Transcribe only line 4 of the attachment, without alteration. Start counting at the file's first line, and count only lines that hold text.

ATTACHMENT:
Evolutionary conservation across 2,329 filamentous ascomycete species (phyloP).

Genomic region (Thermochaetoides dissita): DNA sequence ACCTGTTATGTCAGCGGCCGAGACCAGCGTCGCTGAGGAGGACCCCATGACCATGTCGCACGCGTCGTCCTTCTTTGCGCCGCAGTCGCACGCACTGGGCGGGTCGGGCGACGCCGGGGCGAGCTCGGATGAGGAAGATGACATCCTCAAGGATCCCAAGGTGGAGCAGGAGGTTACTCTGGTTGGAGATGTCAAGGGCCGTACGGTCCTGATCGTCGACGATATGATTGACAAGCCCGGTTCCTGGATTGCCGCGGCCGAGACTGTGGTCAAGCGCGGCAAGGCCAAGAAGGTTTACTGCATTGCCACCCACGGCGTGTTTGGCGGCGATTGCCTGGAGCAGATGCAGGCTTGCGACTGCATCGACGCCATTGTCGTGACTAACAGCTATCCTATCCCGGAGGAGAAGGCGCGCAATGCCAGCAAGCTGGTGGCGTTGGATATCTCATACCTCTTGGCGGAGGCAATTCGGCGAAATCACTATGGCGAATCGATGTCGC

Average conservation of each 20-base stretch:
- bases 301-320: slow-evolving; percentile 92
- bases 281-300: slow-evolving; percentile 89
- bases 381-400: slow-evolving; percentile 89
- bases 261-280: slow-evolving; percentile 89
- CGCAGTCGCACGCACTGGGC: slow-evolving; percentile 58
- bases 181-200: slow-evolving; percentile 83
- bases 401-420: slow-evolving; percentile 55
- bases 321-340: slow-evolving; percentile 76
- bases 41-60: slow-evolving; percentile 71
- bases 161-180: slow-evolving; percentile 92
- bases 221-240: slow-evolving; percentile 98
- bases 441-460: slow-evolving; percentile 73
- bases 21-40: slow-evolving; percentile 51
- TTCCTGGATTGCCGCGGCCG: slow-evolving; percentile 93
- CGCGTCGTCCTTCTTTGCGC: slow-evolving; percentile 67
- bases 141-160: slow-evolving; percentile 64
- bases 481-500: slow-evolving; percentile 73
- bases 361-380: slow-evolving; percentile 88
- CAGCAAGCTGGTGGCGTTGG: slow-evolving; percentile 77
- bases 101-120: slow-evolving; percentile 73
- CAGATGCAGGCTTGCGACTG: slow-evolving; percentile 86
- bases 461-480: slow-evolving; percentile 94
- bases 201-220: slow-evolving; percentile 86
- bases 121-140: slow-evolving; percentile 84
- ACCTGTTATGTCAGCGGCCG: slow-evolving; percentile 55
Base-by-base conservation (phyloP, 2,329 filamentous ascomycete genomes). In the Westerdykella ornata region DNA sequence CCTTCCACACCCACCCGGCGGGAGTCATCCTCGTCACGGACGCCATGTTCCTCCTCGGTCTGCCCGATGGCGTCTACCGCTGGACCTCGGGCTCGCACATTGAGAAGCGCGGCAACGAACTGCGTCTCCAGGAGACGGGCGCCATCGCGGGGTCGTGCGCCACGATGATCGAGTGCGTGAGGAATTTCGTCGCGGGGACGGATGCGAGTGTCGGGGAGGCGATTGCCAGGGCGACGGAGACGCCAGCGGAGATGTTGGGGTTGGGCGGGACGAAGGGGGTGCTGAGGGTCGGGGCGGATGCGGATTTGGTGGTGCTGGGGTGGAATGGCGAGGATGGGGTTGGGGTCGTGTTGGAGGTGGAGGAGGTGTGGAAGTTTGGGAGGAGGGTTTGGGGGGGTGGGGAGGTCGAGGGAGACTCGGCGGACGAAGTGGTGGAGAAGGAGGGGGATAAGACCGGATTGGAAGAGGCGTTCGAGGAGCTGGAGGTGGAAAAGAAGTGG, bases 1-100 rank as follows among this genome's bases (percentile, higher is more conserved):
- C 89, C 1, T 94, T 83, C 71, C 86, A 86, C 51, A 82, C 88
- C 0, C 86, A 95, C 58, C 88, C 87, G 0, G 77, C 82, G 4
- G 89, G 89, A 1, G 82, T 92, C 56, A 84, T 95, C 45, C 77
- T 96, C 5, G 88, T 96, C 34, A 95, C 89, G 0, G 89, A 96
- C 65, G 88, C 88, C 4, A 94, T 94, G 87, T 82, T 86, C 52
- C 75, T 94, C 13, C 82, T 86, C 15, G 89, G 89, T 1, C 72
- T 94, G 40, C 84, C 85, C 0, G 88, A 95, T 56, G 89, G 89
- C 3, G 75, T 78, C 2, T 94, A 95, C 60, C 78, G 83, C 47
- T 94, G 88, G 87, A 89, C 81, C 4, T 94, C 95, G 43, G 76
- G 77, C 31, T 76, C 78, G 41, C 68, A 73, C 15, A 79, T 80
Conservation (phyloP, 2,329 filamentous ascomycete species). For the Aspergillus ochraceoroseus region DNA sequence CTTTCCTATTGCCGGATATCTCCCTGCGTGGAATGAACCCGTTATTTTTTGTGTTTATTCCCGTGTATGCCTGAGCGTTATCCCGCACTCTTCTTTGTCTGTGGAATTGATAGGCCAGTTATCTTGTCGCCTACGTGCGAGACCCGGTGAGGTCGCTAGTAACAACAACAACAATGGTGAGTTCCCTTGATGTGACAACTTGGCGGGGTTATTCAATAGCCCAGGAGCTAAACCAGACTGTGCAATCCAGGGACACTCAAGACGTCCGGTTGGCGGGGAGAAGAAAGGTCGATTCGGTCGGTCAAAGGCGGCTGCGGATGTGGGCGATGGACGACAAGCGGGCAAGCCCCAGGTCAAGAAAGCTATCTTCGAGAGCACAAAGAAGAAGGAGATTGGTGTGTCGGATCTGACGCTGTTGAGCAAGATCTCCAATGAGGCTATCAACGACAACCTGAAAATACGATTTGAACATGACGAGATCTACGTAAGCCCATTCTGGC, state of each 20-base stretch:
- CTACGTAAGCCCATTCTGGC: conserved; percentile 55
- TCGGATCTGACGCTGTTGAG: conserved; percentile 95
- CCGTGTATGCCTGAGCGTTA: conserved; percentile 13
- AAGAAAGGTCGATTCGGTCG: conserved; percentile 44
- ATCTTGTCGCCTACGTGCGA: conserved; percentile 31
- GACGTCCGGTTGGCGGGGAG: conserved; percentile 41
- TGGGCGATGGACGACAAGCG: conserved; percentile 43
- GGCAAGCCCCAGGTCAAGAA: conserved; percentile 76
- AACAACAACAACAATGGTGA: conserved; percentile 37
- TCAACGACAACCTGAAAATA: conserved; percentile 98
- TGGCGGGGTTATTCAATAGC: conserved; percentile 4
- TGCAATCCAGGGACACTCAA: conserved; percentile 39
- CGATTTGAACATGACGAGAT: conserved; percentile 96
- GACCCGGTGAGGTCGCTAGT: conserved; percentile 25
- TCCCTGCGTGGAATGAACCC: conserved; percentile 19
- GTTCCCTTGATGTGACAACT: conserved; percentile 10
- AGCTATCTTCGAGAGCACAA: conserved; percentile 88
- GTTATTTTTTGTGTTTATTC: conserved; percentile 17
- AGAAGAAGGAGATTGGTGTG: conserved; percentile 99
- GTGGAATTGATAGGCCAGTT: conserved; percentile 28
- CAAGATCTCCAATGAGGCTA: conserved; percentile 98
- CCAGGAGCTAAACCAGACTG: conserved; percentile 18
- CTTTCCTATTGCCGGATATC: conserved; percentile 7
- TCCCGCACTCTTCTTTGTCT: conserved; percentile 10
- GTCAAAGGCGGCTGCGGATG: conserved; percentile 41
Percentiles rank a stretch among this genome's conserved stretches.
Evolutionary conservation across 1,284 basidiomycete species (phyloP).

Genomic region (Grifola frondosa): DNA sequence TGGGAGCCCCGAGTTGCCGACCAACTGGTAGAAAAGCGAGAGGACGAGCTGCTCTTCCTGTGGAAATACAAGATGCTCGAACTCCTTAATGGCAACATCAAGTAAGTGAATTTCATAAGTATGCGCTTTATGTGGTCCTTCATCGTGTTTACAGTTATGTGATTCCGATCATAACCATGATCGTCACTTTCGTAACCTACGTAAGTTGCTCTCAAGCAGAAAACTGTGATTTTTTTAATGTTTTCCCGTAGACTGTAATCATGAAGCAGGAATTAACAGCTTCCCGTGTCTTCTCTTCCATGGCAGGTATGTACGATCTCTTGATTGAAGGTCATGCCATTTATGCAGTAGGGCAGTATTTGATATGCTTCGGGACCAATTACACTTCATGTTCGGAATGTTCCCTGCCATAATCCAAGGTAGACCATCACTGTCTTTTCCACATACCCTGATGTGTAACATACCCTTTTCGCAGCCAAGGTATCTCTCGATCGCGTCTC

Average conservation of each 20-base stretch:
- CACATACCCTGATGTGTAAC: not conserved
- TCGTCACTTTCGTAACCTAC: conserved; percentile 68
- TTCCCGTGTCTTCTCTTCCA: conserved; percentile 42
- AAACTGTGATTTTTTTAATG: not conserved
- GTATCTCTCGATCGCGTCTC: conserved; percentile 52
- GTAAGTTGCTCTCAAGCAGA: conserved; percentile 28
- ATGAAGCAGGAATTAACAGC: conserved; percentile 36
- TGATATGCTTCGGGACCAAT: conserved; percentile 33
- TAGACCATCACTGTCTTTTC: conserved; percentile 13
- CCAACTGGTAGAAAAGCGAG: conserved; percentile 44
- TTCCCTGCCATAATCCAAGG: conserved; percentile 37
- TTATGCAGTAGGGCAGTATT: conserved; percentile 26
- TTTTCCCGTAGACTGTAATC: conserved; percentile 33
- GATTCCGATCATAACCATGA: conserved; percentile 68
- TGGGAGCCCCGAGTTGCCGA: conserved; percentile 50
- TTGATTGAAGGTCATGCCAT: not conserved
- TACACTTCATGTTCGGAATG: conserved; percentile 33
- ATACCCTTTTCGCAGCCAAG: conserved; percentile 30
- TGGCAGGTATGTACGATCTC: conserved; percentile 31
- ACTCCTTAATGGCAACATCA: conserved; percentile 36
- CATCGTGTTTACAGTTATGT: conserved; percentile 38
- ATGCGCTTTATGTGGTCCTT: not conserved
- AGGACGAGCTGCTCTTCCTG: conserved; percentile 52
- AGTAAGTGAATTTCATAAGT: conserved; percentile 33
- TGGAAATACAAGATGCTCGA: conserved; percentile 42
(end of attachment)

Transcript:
- bases 301-320: slow-evolving; percentile 92